In recent years, competition among wheat exporters to Sudan has become intense. Some millers are dealing exclusively with the Australian Wheat Board while some deal exclusively with the Canadian Wheat Board.

Nonetheless, Australia has become the top supplier of wheat to Sudan. The AWB has signed an annual supply agreement with one of the largest flour mills in Sudan (SAYGA) and is supplying 100% of the mill’s needs.

With the end of U.S. trade sanctions in Sudan after nearly 10 years, there is very little familiarity with the U.S. marketing system or available U.S. wheat classes among millers and buyers. U.S. wheat interests took advantage of an opportunity last year to regain market share in Sudan through the El Shiekh Mustafa El Amin Group, which operates the SMA Flour Mill.

U.S. Wheat Associates and SMA signed an agreement for using the "American Quality Wheat" seal, and SMA is the first U.S. Wheat business partner in Sudan. The SMA mill in Port Sudan grinds 1,300 tonnes of flour per day and is adding a 2,000-tonne capacity mill that will open in 2003.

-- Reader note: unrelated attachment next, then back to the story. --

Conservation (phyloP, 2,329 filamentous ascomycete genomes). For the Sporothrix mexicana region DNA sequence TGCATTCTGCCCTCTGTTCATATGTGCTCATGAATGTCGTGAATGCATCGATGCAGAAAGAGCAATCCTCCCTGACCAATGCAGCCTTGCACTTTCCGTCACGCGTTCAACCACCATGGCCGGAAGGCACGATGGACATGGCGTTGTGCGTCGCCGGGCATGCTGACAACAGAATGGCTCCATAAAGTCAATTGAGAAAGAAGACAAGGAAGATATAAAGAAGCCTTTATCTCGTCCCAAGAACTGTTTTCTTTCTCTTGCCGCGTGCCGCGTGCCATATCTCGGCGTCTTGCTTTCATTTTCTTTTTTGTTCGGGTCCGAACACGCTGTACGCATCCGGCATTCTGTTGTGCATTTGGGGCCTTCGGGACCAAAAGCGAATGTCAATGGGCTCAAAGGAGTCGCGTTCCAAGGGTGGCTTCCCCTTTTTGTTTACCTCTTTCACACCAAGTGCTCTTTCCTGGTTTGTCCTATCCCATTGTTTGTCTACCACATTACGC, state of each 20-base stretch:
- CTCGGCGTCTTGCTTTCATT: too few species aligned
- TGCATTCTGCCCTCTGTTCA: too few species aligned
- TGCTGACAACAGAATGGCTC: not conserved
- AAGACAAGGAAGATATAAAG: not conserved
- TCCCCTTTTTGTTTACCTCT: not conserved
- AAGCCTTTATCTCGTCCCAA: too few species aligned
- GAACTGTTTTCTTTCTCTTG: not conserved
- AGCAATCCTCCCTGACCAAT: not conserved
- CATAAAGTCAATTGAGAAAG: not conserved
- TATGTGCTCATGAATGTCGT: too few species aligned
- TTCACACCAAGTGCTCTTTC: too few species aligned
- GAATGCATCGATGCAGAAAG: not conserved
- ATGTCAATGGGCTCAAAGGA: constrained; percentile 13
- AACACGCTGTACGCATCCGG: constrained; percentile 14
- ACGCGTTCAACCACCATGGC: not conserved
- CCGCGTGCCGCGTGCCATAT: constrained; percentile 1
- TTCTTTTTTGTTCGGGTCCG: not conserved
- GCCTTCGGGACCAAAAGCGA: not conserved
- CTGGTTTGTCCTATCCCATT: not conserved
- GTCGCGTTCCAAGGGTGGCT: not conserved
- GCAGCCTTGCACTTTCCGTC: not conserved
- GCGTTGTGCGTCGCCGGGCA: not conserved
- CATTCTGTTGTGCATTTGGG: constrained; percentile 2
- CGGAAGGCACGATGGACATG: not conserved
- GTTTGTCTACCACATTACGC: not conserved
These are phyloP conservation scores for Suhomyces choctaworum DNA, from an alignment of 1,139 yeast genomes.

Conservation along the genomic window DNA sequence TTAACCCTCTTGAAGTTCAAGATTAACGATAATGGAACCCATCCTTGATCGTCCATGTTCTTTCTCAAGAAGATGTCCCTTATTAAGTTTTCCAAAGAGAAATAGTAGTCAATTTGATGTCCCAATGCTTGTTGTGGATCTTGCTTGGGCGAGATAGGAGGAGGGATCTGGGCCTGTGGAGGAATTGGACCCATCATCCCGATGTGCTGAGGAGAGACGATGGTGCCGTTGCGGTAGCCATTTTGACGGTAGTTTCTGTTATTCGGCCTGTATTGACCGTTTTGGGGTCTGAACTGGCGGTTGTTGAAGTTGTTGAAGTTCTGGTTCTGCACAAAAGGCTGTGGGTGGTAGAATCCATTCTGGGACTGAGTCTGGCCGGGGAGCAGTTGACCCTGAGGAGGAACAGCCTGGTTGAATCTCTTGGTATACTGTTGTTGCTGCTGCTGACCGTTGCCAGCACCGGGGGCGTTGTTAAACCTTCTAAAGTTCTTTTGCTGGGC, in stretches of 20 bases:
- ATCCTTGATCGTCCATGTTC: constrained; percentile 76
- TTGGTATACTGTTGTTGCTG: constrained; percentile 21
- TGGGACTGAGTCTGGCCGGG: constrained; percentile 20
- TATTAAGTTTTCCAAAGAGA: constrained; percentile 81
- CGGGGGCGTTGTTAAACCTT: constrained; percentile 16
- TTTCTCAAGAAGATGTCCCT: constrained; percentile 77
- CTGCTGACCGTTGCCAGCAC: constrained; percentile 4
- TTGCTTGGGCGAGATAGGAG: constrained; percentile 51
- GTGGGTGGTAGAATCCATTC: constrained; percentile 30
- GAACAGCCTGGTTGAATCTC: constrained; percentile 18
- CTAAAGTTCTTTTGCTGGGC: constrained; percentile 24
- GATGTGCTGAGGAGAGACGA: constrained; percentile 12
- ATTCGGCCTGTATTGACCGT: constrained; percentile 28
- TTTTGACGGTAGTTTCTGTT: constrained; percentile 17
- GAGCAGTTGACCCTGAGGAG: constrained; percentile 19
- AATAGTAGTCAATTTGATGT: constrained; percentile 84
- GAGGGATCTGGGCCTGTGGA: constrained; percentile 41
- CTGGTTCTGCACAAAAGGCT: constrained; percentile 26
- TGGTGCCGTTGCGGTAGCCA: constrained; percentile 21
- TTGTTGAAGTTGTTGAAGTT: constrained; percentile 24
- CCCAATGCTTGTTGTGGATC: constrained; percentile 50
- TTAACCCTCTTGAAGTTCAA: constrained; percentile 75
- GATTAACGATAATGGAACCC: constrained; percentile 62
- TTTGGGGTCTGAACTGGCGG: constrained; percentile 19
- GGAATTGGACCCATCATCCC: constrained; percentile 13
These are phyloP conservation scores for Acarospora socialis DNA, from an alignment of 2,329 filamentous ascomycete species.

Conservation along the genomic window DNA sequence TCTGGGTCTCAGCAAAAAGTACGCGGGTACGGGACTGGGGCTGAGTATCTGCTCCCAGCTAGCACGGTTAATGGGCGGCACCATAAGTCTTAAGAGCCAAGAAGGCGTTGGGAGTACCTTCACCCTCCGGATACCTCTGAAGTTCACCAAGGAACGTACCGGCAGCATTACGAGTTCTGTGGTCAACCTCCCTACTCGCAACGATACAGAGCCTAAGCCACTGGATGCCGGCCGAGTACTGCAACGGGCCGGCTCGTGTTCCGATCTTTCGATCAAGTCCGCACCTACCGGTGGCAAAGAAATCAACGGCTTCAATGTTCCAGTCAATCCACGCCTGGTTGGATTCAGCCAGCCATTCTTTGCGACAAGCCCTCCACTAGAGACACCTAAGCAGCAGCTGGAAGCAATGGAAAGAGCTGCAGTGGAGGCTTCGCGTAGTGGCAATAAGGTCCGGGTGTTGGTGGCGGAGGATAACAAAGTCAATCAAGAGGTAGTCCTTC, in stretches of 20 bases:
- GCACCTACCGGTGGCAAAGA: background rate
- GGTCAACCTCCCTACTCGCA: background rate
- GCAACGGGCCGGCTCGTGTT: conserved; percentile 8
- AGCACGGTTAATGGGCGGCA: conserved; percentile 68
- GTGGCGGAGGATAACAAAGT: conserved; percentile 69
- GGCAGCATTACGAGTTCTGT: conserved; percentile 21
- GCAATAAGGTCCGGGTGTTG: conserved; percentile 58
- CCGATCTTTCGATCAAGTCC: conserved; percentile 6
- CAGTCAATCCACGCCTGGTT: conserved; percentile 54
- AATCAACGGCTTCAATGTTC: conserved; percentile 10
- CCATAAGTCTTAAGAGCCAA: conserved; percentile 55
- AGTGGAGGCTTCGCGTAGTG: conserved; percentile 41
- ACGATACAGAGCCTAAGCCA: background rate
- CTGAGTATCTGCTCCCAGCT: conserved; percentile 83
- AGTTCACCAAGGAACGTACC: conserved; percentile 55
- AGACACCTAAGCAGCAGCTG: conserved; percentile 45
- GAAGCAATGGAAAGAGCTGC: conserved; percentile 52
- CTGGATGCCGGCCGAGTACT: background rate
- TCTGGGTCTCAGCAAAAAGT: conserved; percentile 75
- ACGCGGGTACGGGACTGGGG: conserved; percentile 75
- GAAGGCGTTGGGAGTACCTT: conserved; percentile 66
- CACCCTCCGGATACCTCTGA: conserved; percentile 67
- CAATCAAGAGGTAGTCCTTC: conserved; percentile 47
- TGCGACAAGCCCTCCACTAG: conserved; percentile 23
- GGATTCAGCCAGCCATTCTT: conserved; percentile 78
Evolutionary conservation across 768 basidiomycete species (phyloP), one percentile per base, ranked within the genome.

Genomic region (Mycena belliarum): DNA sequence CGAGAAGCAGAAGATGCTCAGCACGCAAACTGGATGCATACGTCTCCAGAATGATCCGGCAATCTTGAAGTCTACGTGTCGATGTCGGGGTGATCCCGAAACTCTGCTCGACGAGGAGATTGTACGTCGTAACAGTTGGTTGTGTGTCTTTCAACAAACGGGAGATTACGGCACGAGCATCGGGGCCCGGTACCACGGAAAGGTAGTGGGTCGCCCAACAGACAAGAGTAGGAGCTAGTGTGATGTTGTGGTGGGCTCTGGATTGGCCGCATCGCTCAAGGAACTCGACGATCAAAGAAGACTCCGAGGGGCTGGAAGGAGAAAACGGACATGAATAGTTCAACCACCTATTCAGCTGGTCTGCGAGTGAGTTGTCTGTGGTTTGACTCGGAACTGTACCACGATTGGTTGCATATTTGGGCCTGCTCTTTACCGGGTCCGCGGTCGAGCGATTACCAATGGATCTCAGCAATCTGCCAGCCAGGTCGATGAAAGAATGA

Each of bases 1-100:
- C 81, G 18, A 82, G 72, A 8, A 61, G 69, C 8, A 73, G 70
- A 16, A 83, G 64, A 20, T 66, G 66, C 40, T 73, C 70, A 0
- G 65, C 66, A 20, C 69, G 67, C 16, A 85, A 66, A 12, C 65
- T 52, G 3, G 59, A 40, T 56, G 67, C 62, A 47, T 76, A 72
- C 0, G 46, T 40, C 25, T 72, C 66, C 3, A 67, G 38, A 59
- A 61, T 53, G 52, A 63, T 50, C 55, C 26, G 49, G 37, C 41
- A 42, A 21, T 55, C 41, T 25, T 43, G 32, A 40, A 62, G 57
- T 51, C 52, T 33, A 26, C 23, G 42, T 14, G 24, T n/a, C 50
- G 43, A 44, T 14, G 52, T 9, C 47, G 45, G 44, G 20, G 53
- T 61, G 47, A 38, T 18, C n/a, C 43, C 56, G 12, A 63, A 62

COARSE GRAINS AND OILSEEDS. Maize in Sudan currently is a secondary crop, although it is used as a food staple in some parts of the southern states. But the government is trying to encourage expanded, larger-scale production to try to capture export markets.

According to the agriculture ministry, the existence of the Greater Arab Duty-Free Zone should enhance the competitiveness of Sudan in Arab maize markets. To support these efforts, a number of research programs are focusing on development of high quality hybrids and improved seeds that suit the main production regions. A number of investors from Qatar, Algeria, Morocco and Libya also have expressed interest in investing in maize production in Sudan.

Sudan has a well developed oilseed products industry and is one of the biggest exporters of sesame oil and groundnut oil to the European Union. The country has 76 industrial vegetable oil factories with a total capacity of 3 million tonnes annually. In addition, hundreds of small oil mills operate throughout the country with an estimated total annual capacity of about 1.5 million tonnes.